Help Needed Which is Better LCD or PLASMA.

Discussion in 'Displays' started by Don, Dec 26, 2008.

  1. Don

    Don Second Unit

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    i'm Thinking of Buying the Panasonic TH-46PZ800U for about 1,500.00 from BB am i getting a Good Deal and TV here or would i be better off with a LCD and not a Plasma ?
     
  2. GeorgeAB

    GeorgeAB Second Unit

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    For best overall image quality go with the plasma.

    Best regards and beautiful pictures,
    G. Alan Brown, President
    CinemaQuest, Inc.
    A Lion AV Consultants Affiliate

    "Advancing the art and science of electronic imaging"
     
  3. Allan Jayne

    Allan Jayne Cinematographer

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    Advantages of plasma compared with same sized LCD:
    1. Deeper blacks
    2. No motion blurring or smearing.

    Advantages of LCD compared with same sized plasma:
    1. Less expensive.
    2. Lower operating temperature
    3. Weighs less
    4. Lower power consumption
    5. Not subject to wearing out of screen surface or pixels due to high image contrast.
    6. More models with not quite so glossy screen surface and thus less glare from room lighting.

    Also note that smaller sizes of either kind may or may not offer the full 1080 resolution.
     
  4. Michael TLV

    Michael TLV THX Video Instructor/Calibrator

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    Greetings

    Don't forget that plasma units have better viewing angles than LCDs.

    Cost wise is actually about the same if not less on the plasma end. Saw some 50" 768 plasma sets for $800 this week. Have not seen 52" LCDs at that price point yet.

    Generally speaking though ... there is no one better choice for all people. There is no holy grail of technologies. Each has its own strengths and weaknesses and different people respond differently to these differences.

    What works for me may not work for you at all ...

    regards
     
  5. Don

    Don Second Unit

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    I'm Going with The Panasonic th-46pz800u any tips on how to Calibrate it since there are Two ISF Techs here that were nice to reply to my Post.
     
  6. Michael TLV

    Michael TLV THX Video Instructor/Calibrator

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    Greetings

    We are more THX people now than ISF. [​IMG]

    If you want to do it yourself ... time to spend the $25 or so to get a test disc like AVIA II or DVE HD Basics (on HD) and follow the instructions.

    The Cinema mode is fairly decent OOTB ... but best take the color temp from Warm to Normal. Usually a bit too red in Warm (eventhough it is supposed to be closest to correct).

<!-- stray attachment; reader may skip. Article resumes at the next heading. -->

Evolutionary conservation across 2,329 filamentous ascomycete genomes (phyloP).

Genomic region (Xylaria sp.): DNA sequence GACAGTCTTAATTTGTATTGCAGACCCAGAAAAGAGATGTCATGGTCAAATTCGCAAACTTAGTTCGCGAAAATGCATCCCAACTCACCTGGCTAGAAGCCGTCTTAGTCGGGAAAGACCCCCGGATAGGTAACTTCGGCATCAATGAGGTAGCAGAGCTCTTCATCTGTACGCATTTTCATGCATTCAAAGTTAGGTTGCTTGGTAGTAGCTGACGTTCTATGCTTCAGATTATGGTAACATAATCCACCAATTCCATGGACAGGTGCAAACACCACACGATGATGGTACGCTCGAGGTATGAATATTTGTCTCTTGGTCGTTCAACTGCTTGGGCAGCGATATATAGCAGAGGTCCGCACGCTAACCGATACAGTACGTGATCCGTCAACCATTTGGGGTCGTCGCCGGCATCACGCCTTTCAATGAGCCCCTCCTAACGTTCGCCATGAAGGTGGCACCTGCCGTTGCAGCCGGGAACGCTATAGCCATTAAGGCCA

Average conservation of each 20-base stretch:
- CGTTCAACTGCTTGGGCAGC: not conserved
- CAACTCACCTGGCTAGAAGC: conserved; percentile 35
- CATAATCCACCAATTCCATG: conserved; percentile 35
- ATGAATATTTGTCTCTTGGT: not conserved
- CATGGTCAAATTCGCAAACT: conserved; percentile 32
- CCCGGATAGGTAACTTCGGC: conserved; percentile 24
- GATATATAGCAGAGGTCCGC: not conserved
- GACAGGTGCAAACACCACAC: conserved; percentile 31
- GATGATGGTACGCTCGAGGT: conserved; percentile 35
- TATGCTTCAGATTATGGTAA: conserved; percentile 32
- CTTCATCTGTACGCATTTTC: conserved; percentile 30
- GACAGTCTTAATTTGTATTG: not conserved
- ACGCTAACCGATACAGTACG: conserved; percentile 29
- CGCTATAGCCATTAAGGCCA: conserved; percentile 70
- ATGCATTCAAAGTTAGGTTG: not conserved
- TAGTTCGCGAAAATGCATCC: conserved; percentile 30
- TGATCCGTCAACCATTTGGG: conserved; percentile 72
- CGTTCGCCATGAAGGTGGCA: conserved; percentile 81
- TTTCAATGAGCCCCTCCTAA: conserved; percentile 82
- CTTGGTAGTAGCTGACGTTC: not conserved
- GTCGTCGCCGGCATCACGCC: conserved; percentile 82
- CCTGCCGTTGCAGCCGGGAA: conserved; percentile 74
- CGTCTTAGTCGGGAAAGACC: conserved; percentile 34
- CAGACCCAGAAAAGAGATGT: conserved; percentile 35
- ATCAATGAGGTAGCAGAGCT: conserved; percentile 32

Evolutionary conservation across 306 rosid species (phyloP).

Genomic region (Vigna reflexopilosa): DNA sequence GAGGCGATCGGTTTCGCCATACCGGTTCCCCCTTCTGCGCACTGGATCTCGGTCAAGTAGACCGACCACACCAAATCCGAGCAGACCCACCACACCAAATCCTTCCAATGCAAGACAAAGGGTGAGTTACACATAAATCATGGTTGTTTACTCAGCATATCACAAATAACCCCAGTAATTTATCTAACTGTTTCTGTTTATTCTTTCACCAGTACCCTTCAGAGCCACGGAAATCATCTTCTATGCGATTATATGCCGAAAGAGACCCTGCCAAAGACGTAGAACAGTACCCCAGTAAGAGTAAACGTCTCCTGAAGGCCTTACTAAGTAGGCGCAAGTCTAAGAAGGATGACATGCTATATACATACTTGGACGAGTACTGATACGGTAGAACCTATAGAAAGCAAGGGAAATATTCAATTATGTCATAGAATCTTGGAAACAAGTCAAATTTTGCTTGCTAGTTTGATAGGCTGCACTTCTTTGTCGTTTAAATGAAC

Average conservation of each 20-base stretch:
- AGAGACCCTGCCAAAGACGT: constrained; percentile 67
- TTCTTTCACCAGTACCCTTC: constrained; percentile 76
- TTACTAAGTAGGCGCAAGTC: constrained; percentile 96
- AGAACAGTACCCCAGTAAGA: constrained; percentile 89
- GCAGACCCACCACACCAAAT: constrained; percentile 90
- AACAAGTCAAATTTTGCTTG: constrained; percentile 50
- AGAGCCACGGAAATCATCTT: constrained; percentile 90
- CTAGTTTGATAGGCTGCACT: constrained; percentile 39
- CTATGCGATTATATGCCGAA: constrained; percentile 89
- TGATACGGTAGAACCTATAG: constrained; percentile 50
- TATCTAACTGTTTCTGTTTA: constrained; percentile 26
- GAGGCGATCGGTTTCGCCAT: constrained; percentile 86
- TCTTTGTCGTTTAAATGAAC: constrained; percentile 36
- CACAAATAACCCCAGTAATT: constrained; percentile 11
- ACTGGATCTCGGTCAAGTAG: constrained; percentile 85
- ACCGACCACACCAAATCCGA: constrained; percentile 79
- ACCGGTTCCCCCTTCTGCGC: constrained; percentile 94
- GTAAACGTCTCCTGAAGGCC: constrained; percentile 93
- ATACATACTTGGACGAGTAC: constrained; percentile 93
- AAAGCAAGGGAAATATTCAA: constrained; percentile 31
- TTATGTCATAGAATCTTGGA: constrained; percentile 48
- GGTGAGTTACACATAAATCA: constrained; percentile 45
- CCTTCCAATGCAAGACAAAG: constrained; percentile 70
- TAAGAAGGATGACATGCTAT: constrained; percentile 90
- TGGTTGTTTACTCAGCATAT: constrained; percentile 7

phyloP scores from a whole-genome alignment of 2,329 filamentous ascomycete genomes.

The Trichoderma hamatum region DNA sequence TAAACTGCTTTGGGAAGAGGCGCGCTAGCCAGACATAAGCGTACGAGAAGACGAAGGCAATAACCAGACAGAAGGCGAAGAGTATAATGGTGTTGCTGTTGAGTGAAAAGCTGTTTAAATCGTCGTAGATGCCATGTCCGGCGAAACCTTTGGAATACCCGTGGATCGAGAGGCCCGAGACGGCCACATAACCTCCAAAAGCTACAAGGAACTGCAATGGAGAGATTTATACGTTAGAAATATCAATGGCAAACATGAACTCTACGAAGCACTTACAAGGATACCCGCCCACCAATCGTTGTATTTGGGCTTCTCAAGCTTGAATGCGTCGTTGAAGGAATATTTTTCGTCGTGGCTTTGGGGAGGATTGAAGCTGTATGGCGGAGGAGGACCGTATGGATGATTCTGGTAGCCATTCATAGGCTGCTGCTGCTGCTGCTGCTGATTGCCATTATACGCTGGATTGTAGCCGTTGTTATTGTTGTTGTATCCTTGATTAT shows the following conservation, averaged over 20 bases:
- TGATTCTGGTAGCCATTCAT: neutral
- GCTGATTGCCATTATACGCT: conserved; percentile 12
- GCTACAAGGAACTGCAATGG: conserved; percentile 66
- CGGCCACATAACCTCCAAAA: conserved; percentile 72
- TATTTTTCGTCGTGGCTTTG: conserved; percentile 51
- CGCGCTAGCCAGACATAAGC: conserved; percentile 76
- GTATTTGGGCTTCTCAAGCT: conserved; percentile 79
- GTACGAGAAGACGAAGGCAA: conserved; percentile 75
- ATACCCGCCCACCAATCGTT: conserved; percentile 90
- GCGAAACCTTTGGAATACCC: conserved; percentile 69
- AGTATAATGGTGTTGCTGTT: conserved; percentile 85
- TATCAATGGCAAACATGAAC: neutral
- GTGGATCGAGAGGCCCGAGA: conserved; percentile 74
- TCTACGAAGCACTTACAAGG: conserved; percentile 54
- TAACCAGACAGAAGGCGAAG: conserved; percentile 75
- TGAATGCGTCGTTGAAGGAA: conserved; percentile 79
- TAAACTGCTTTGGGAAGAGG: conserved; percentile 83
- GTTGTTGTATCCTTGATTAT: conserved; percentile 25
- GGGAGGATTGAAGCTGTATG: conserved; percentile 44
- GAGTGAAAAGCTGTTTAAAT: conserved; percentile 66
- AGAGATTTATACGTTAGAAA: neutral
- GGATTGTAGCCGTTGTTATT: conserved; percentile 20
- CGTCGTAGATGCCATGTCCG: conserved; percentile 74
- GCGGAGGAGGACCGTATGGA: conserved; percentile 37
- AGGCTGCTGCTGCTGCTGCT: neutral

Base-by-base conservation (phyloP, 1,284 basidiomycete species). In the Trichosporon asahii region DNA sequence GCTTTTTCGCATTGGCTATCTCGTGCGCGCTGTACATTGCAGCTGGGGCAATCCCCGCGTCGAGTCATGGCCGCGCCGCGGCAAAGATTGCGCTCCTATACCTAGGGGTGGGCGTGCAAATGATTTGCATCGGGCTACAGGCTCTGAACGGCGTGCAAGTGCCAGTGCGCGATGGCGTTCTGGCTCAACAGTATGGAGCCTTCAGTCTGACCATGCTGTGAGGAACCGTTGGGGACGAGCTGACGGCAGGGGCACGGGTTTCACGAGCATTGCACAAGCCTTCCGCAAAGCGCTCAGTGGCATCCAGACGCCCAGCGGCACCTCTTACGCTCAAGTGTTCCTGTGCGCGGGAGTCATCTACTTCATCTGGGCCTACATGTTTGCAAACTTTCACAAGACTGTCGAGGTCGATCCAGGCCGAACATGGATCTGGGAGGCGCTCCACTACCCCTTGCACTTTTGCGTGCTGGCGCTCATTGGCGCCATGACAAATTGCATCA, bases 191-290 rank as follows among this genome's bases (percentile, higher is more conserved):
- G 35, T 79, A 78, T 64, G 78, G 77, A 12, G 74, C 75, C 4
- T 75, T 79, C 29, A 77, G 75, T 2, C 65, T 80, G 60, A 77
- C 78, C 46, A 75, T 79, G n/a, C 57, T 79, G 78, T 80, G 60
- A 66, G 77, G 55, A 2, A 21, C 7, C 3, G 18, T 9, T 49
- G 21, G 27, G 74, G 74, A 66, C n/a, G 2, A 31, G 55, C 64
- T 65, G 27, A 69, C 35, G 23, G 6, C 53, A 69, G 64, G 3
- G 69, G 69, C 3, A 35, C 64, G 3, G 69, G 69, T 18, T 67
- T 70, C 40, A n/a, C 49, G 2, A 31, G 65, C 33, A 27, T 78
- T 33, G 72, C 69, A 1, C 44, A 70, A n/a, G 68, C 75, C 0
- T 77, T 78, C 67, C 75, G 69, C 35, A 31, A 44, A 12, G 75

regards
     
  7. Don

    Don Second Unit

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    i do have the Blu Ray Test Disc. i've never calibrated before but i'll try it. i was also thinking of setting the tv on the THX Mode. Thanks Michael for your Help you dont Happen to be in Wisconsin ?
     
  8. Steve Schaffer

    Steve Schaffer Producer

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    Panasonic's THX mode appears to be meant mainly for watching movies in a room that is either completely dark or only very dimly lit. It will look a bit soft and dim compared to the other picture modes and really wouldn't be too suitable for an afternoon football game in a well lit room.

    IMHO, at a given screen size a good Plasma will be considerably less expensive than an LCD capable of comparable picture quality for home theater use. Power consumption on average isn't significantly higher than a comparably sized LCD. Since the power consumption of a plasma is dependent on the overall brightness of the picture you can expect higher consumption than an LCD if you're watching a hockey game or the winter olympics, lower consumptiom when watching very dark movies.

    Burn-in is not really a concern in normal use, especially if you tone down the contrast setting a bit from the usual as-delivered torch mode.
     
  9. GeorgeAB

    GeorgeAB Second Unit

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    THX knows, as does anyone who has a solid foundation in imaging science and human factors, that no TV made can offer its best picture performance while competing with high ambient room lighting. It's a fundamental limitation in the technology. Ambient lighting interferes with, contaminates, and compromises a television picture unless tightly controlled. It's always been that way and likely will continue to be the case for the foreseeable future. Serious viewing of critical program material, such as movies, is best conducted in low light conditions. Here is an article that explains this reality in more detail: CinemaQuestv2.0 .

    Best regards and beautiful pictures,
    G. Alan Brown, President
    CinemaQuest, Inc.
    A Lion AV Consultants Affiliate

    "Advancing the art and science of electronic imaging"
     

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